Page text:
Philip Pendleton Barbour

Philip P. BarbourPhilip BarbourBarbour
Martin Van Buren was nominated for vice-president on the first ballot, receiving 208 votes to 49 for Philip Pendleton Barbour and 26 for Richard Mentor Johnson.
In 1832, Democrats unhappy with the selection of Martin Van Buren as their party's vice-presidential nominee held a convention in Virginia, at which they nominated Jackson for president and Barbour for vice president.

Democratic Party (United States)

DemocraticDemocratDemocratic Party
It saw incumbent President Andrew Jackson, candidate of the Democratic Party, defeat Henry Clay, candidate of the National Republican Party.

Nullifier Party

NullifierNNullfier
While the South Carolina state legislature remained nominally under Democratic control, it refused to support Jackson's re-election due to the then-ongoing Nullification Crisis, and instead opted to back a ticket proposed by the Nullifier Party led by John C. Calhoun.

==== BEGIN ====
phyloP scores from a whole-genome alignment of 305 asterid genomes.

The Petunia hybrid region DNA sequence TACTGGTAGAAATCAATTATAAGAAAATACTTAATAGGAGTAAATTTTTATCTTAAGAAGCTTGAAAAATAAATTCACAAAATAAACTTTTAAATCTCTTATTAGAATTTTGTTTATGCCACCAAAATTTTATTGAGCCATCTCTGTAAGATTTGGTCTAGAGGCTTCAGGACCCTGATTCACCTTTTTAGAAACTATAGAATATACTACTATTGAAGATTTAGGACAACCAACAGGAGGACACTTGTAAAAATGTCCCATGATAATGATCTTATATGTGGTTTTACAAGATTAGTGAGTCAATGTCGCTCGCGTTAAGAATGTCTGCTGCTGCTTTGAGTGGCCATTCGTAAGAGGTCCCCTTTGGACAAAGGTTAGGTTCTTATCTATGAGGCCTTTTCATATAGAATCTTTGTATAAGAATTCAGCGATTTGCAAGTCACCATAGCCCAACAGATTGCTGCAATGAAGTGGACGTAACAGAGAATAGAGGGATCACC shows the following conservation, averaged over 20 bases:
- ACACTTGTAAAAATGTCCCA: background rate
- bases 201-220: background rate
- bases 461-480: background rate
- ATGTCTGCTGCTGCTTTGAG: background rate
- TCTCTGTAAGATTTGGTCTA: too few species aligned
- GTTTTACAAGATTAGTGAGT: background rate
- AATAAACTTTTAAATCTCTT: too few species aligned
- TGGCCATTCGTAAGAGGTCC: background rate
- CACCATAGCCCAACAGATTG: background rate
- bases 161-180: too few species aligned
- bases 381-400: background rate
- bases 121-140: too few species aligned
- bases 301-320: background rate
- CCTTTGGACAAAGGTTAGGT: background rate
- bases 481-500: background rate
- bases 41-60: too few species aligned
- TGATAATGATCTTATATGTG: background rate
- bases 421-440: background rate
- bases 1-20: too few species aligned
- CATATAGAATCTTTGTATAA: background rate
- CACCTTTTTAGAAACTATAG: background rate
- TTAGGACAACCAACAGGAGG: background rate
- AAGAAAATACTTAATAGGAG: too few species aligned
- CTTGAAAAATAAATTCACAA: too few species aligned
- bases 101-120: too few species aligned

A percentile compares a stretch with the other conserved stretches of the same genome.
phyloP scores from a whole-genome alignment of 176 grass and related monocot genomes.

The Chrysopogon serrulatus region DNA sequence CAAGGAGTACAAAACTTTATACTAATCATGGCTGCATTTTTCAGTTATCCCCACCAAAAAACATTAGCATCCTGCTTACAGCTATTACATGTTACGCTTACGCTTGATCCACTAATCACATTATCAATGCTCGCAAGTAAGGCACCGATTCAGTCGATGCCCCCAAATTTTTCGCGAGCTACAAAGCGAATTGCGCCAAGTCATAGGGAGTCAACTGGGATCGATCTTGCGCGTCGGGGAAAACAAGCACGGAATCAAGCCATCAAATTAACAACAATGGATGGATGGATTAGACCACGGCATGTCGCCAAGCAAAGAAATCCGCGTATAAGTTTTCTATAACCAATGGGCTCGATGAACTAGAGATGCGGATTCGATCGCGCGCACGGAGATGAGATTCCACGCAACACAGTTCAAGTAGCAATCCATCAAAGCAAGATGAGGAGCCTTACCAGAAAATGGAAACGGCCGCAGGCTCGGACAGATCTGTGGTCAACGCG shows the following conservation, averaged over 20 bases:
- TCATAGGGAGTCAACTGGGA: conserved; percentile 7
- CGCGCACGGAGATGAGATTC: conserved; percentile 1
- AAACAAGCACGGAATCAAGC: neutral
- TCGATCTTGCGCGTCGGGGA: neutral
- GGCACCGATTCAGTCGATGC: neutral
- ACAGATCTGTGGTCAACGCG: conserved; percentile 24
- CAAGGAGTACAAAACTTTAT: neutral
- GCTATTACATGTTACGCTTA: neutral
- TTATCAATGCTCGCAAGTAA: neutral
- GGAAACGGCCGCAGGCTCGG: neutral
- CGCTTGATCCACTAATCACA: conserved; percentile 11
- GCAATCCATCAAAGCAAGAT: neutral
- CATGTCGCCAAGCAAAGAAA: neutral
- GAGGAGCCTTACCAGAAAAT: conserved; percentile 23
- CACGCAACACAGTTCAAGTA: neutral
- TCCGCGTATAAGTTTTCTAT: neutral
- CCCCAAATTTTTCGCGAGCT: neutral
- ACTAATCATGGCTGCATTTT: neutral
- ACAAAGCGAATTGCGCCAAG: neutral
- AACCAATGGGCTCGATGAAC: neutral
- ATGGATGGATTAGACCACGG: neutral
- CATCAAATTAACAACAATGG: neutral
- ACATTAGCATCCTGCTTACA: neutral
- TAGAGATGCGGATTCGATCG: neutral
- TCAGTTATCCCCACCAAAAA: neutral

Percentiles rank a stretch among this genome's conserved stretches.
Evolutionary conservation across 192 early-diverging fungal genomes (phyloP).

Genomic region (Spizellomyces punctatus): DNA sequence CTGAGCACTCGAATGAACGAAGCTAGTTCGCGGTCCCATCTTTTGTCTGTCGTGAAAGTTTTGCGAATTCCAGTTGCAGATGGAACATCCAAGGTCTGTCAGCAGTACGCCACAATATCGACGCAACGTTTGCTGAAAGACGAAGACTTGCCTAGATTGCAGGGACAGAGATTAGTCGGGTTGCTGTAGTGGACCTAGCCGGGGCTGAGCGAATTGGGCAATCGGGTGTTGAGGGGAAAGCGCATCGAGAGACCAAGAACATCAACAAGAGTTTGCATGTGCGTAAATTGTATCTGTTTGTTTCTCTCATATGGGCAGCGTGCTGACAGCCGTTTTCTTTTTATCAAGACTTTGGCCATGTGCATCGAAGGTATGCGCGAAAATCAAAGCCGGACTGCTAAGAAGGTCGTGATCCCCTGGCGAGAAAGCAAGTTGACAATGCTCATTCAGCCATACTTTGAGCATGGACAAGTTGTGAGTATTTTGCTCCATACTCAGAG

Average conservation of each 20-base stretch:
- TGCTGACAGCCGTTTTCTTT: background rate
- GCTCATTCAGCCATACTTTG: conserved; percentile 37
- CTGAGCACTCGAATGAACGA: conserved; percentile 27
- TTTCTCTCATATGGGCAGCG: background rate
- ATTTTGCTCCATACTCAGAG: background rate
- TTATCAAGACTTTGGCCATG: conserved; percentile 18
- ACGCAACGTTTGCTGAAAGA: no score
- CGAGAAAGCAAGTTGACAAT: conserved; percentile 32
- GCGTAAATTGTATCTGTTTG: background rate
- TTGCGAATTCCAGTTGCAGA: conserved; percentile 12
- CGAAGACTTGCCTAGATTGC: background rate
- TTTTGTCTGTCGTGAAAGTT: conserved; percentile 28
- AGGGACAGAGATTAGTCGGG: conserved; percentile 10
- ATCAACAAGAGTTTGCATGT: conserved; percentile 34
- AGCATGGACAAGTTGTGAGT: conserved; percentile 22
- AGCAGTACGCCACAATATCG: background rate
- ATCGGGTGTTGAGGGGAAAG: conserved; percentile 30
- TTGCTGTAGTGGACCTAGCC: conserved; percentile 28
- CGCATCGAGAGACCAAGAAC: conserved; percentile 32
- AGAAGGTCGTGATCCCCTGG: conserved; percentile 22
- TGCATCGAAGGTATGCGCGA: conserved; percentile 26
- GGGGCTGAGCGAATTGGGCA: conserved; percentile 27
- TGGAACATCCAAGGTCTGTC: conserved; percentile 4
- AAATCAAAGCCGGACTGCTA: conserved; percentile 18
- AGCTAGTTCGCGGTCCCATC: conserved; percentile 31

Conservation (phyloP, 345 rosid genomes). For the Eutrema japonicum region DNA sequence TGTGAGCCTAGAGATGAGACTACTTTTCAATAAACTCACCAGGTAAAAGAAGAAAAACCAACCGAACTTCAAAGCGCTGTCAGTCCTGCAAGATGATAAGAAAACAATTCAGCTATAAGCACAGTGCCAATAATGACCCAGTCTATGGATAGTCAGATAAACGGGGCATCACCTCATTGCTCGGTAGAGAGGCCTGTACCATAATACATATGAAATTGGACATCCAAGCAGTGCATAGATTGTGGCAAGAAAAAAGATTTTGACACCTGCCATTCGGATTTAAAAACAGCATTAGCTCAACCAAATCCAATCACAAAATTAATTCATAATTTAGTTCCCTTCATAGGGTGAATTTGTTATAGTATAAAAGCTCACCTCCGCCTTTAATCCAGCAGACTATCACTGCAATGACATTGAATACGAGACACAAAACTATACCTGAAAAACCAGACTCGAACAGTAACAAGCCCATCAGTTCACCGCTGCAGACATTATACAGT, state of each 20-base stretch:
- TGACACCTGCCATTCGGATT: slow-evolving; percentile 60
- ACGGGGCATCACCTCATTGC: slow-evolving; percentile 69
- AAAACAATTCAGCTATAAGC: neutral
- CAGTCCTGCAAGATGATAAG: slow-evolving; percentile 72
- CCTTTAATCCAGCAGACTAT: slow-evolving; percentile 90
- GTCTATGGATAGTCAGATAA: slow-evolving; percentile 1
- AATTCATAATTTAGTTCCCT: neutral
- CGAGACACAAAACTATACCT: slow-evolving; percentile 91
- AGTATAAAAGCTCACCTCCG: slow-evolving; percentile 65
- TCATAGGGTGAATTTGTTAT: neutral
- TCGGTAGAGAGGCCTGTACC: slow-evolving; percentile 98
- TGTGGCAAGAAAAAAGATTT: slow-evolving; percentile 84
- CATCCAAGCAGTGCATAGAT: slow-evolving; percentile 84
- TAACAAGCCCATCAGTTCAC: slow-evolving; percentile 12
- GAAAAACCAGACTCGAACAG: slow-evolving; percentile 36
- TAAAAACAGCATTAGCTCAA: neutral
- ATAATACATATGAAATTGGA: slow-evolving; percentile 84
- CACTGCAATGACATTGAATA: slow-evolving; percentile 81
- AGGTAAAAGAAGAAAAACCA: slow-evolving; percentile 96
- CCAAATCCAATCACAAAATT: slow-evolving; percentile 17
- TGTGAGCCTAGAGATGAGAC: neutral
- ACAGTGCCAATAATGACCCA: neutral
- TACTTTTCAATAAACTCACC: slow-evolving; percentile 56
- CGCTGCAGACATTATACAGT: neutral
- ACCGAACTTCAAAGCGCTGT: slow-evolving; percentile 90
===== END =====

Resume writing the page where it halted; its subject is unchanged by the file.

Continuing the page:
The party supported Calhoun's ally John Floyd of Virginia for President in the 1832 election and the state legislature gave Floyd South Carolina's 11 electoral votes, even though Floyd was not a candidate and had himself unsuccessfully tried to convince Calhoun to run for President.

John Eaton (politician)

John EatonJohn H. EatonJohn Henry Eaton
As a result of this, Secretary of State Martin Van Buren and Secretary of War John H. Eaton resigned from office in April 1831, and Jackson requested the resignation of all other cabinet offices as well except one.
Van Buren was nominated for vice president, and was elected as Jackson's running mate when Jackson won a second term in 1832.

1832 United States presidential election in Connecticut

Connecticut1832
The 1832 United States presidential election in Connecticut took place between November 2 and December 5, 1832, as part of the 1832 United States presidential election.

1832 United States presidential election in Alabama

1832AlabamaUnited States presidential election in Alabama, 1832
The 1832 United States presidential election in Alabama took place between November 2 and December 5, 1832, as part of the 1832 United States presidential election.

1864 United States presidential election

18641864 presidential election1864 election
Furthermore, no president succeeded in securing re-election again until Abraham Lincoln in 1864.
Lincoln's victory made him the first president to win re-election since Andrew Jackson in 1832, as well as the first Northern president to ever win re-election.